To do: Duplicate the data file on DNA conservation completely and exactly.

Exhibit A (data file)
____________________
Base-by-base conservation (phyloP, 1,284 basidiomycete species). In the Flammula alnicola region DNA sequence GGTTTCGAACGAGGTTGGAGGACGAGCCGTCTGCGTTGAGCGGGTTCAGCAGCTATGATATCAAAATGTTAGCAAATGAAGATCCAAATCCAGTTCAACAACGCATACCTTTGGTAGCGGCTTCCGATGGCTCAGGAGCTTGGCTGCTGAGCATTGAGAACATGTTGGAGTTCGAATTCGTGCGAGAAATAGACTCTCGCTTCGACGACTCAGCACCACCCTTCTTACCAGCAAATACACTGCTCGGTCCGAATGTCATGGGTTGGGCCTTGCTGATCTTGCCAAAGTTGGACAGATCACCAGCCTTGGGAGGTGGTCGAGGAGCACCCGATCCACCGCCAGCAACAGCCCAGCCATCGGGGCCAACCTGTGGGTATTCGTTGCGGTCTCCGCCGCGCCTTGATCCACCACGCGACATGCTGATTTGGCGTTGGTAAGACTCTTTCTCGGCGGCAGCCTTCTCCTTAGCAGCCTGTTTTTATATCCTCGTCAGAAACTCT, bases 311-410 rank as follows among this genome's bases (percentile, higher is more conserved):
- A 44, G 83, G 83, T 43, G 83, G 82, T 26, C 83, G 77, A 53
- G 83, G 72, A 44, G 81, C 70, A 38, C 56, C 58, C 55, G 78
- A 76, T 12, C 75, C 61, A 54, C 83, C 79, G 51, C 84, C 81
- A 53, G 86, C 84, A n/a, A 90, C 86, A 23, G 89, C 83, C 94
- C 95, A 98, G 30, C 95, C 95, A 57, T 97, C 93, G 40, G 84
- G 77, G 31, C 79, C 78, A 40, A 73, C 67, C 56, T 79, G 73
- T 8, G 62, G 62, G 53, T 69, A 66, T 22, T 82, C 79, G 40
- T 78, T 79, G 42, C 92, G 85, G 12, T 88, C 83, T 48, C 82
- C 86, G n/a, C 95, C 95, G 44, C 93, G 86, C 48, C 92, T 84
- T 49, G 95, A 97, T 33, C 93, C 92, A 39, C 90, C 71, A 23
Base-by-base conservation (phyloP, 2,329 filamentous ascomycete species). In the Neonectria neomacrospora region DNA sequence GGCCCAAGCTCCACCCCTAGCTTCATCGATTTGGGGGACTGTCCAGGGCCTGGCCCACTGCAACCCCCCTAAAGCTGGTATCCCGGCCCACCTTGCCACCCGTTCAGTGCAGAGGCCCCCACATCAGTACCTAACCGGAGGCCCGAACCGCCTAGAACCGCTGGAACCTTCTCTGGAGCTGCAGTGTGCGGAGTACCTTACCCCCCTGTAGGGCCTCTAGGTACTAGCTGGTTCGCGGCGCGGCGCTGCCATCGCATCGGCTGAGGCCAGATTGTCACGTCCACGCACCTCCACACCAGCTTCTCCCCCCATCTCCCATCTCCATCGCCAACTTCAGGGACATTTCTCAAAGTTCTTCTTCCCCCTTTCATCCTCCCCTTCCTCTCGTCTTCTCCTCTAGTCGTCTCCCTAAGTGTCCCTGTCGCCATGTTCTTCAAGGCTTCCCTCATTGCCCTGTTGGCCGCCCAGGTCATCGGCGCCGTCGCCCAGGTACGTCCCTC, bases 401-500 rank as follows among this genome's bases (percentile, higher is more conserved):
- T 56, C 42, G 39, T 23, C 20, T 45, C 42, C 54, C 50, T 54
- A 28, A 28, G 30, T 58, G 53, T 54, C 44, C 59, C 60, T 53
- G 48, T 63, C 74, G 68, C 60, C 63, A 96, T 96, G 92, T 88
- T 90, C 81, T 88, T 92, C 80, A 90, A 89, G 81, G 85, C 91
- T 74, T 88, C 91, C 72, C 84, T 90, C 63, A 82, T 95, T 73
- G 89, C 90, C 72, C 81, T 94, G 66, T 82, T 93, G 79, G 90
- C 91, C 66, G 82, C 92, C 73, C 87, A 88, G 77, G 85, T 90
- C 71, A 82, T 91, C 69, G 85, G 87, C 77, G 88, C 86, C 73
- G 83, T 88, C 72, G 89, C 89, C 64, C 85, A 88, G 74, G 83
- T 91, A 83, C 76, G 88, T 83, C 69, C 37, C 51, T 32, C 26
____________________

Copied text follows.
Base-by-base conservation (phyloP, 1,284 basidiomycete species). In the Flammula alnicola region DNA sequence GGTTTCGAACGAGGTTGGAGGACGAGCCGTCTGCGTTGAGCGGGTTCAGCAGCTATGATATCAAAATGTTAGCAAATGAAGATCCAAATCCAGTTCAACAACGCATACCTTTGGTAGCGGCTTCCGATGGCTCAGGAGCTTGGCTGCTGAGCATTGAGAACATGTTGGAGTTCGAATTCGTGCGAGAAATAGACTCTCGCTTCGACGACTCAGCACCACCCTTCTTACCAGCAAATACACTGCTCGGTCCGAATGTCATGGGTTGGGCCTTGCTGATCTTGCCAAAGTTGGACAGATCACCAGCCTTGGGAGGTGGTCGAGGAGCACCCGATCCACCGCCAGCAACAGCCCAGCCATCGGGGCCAACCTGTGGGTATTCGTTGCGGTCTCCGCCGCGCCTTGATCCACCACGCGACATGCTGATTTGGCGTTGGTAAGACTCTTTCTCGGCGGCAGCCTTCTCCTTAGCAGCCTGTTTTTATATCCTCGTCAGAAACTCT, bases 311-410 rank as follows among this genome's bases (percentile, higher is more conserved):
- A 44, G 83, G 83, T 43, G 83, G 82, T 26, C 83, G 77, A 53
- G 83, G 72, A 44, G 81, C 70, A 38, C 56, C 58, C 55, G 78
- A 76, T 12, C 75, C 61, A 54, C 83, C 79, G 51, C 84, C 81
- A 53, G 86, C 84, A n/a, A 90, C 86, A 23, G 89, C 83, C 94
- C 95, A 98, G 30, C 95, C 95, A 57, T 97, C 93, G 40, G 84
- G 77, G 31, C 79, C 78, A 40, A 73, C 67, C 56, T 79, G 73
- T 8, G 62, G 62, G 53, T 69, A 66, T 22, T 82, C 79, G 40
- T 78, T 79, G 42, C 92, G 85, G 12, T 88, C 83, T 48, C 82
- C 86, G n/a, C 95, C 95, G 44, C 93, G 86, C 48, C 92, T 84
- T 49, G 95, A 97, T 33, C 93, C 92, A 39, C 90, C 71, A 23
Base-by-base conservation (phyloP, 2,329 filamentous ascomycete species). In the Neonectria neomacrospora region DNA sequence GGCCCAAGCTCCACCCCTAGCTTCATCGATTTGGGGGACTGTCCAGGGCCTGGCCCACTGCAACCCCCCTAAAGCTGGTATCCCGGCCCACCTTGCCACCCGTTCAGTGCAGAGGCCCCCACATCAGTACCTAACCGGAGGCCCGAACCGCCTAGAACCGCTGGAACCTTCTCTGGAGCTGCAGTGTGCGGAGTACCTTACCCCCCTGTAGGGCCTCTAGGTACTAGCTGGTTCGCGGCGCGGCGCTGCCATCGCATCGGCTGAGGCCAGATTGTCACGTCCACGCACCTCCACACCAGCTTCTCCCCCCATCTCCCATCTCCATCGCCAACTTCAGGGACATTTCTCAAAGTTCTTCTTCCCCCTTTCATCCTCCCCTTCCTCTCGTCTTCTCCTCTAGTCGTCTCCCTAAGTGTCCCTGTCGCCATGTTCTTCAAGGCTTCCCTCATTGCCCTGTTGGCCGCCCAGGTCATCGGCGCCGTCGCCCAGGTACGTCCCTC, bases 401-500 rank as follows among this genome's bases (percentile, higher is more conserved):
- T 56, C 42, G 39, T 23, C 20, T 45, C 42, C 54, C 50, T 54
- A 28, A 28, G 30, T 58, G 53, T 54, C 44, C 59, C 60, T 53
- G 48, T 63, C 74, G 68, C 60, C 63, A 96, T 96, G 92, T 88
- T 90, C 81, T 88, T 92, C 80, A 90, A 89, G 81, G 85, C 91
- T 74, T 88, C 91, C 72, C 84, T 90, C 63, A 82, T 95, T 73
- G 89, C 90, C 72, C 81, T 94, G 66, T 82, T 93, G 79, G 90
- C 91, C 66, G 82, C 92, C 73, C 87, A 88, G 77, G 85, T 90
- C 71, A 82, T 91, C 69, G 85, G 87, C 77, G 88, C 86, C 73
- G 83, T 88, C 72, G 89, C 89, C 64, C 85, A 88, G 74, G 83
- T 91, A 83, C 76, G 88, T 83, C 69, C 37, C 51, T 32, C 26